The original Chrysler Pacifica had a lot going for it when introduced as a 2017 model in late 2016.
By recently adding a hybrid powerplant to the line, the 2017 Pacifica has more going for it today. The hybrid is a first for the midsize three-row minivan market.
That powerplant turns a heavy vehicle into an unheard-of realm when it comes to fuel usage economy. Competitors better take note.
On a 250-mile trip to northern Wisconsin with four people aboard, plus 80 pounds of luggage, the 5,125-pound hybrid averaged 28.3 mpg using unleaded regular gasoline. On the return trip the average was 30.5 mpg. The miles covered interstate, small-town, two- and four-lane state highways.
An earlier testing period with the gas-only Pacifica resulted in an average of 21.1 mpg. At that time, three adults were aboard with minimal luggage, and miles were shared equally between Interstates 94 and 90 and suburban Chicago roadways. Midsize, three-row, all- or front-wheel-drive minivans from the major manufacturers traditionally are heavy and weigh between 4,500 pounds and the Pacifica’s 5,125 pounds. That includes Toyota Sienna, Honda Odyssey, Nissan Quest, Kia Sedona and the Pacifica’s sibling in the Fiat Chrysler Automobile family, the Dodge Grand Caravan. Fuel usage for these minivans is in the 20 to 25-mpg range. Driving habits, weather, road conditions and vehicle maintenance play a part in usage.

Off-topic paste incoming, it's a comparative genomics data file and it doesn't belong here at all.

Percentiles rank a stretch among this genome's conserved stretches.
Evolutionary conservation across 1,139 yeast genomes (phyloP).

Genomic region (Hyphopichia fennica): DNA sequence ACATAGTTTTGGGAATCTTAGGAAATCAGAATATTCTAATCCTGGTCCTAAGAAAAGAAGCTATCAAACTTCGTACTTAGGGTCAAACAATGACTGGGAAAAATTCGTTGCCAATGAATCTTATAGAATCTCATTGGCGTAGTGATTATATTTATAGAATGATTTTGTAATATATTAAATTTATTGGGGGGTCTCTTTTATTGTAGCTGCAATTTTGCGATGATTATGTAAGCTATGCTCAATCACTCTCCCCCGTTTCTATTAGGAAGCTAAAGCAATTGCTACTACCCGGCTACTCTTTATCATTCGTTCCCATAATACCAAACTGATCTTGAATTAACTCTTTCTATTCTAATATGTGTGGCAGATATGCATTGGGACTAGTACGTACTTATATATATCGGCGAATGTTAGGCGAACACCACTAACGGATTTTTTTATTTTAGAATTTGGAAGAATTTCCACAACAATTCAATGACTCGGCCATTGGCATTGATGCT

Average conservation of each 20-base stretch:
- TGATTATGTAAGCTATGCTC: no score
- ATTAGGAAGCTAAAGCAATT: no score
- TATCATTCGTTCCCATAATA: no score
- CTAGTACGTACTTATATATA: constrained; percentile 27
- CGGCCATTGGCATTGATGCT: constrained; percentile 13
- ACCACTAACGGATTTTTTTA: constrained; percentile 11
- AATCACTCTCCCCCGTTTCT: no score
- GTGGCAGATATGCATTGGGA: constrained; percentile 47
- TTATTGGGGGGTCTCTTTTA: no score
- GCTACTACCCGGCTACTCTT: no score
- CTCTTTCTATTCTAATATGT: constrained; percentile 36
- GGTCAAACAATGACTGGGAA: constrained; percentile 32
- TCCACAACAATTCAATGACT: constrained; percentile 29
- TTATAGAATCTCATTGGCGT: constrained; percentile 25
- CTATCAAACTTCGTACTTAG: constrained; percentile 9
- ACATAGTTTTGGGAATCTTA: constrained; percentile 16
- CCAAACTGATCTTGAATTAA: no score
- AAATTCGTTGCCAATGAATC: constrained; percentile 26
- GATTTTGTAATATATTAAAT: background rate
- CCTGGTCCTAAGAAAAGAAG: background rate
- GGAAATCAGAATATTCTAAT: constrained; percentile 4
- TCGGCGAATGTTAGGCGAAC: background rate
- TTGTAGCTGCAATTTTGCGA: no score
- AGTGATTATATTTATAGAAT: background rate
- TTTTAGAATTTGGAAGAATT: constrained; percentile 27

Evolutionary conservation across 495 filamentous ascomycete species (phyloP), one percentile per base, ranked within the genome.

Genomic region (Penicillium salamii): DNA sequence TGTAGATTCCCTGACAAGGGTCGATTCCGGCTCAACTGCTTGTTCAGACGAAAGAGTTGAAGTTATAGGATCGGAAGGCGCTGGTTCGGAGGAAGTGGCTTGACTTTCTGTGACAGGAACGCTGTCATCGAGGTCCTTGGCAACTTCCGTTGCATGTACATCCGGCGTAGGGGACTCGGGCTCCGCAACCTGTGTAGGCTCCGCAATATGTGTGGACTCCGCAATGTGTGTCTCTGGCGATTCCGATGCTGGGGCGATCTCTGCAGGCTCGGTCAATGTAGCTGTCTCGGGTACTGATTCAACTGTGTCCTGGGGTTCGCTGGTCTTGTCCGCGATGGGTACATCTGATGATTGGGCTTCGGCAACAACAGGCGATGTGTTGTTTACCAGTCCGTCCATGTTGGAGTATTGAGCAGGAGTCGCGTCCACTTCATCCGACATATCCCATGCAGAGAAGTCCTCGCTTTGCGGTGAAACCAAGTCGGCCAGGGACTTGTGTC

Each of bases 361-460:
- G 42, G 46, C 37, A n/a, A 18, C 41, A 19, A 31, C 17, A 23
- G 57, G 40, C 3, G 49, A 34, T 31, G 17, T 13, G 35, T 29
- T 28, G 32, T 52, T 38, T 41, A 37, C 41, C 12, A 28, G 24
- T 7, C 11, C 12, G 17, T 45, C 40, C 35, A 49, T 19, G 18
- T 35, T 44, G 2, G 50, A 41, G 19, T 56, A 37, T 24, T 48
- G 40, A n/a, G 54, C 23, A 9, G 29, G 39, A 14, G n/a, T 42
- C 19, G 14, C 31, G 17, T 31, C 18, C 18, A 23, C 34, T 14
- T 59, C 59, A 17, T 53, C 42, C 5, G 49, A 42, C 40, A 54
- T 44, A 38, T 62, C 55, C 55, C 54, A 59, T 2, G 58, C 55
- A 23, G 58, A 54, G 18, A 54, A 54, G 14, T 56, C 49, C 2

There is more to this Pacifica than a hybrid powerplant. It also is a plug-in and can operate in all-electric mode for up to 33 miles. Fuel usage, of course, is nil in this mode. Recharging can take from two to 14 hours, depending on use of a 120- or 240-volt outlet. The all-electric mode could appeal to those who make short trips around town, such as shuttling children back and forth from school, games and activities.
Sight lines are good, seats are sumptuous and leg room is adequate. A class-exclusive “Easy Tilt Seating” system lets passengers access the third row with the lift of a lever.
Chrysler’s patented Stow ’n Go feature is missing, as that space is taken up with the hybrid’s lithium-ion battery pack.
Although the tested hybrid was a seven-seater with captain’s chairs in the second row with an aisle between, the gasoline-only Pacifica can be ordered as an eight-seater.
The hybrid components, paired with a 3.6-liter, 260-horsepower double overhead cam V-6 engine mated to a nine-speed automatic transmission, can tow a 3,600-pound trailer. With the hybrid component, this minivan has a range of 500 miles before the 16.5-gallon gas tank hits empty. The driver has to take no action as the hybrid system seamlessly and automatically engages the gasoline engine.
The tested seven-seat hybrid Pacifica was a loaded Platinum model. Thus, the asking price was $44,995.
Although the Platinum is loaded, the less-expensive Premium hybrid model also includes remote start, leather trim, keyless entry, dashboard pushbutton start and stop, hands-free telephone, hill start assist and a sound system, including AM-FM-satellite radio, CD and MP3 players, auxiliary ports besides the USB port and zoned climate controls.
The latest in satellite radio, infortainment system, Bluetooth, hands-free phone technology is on board. See a dealer for details.
The Platinum includes, besides the usual power windows, front seats (heated), exterior mirrors (also heated) and door locks, a power liftgate, three-zone sunroof and shade.
A rear-seat entertainment system is part of a $1,795 option package. The advice is to buy it. The theater package, with two screens behind front-seat headrests, is part of the 13-speaker, 500-watt sound system and has wireless headphones.
Since the Pacifica Hybrid seems destined to become a sales leader in North America, competitors likely are to follow with their own hybrid minivans.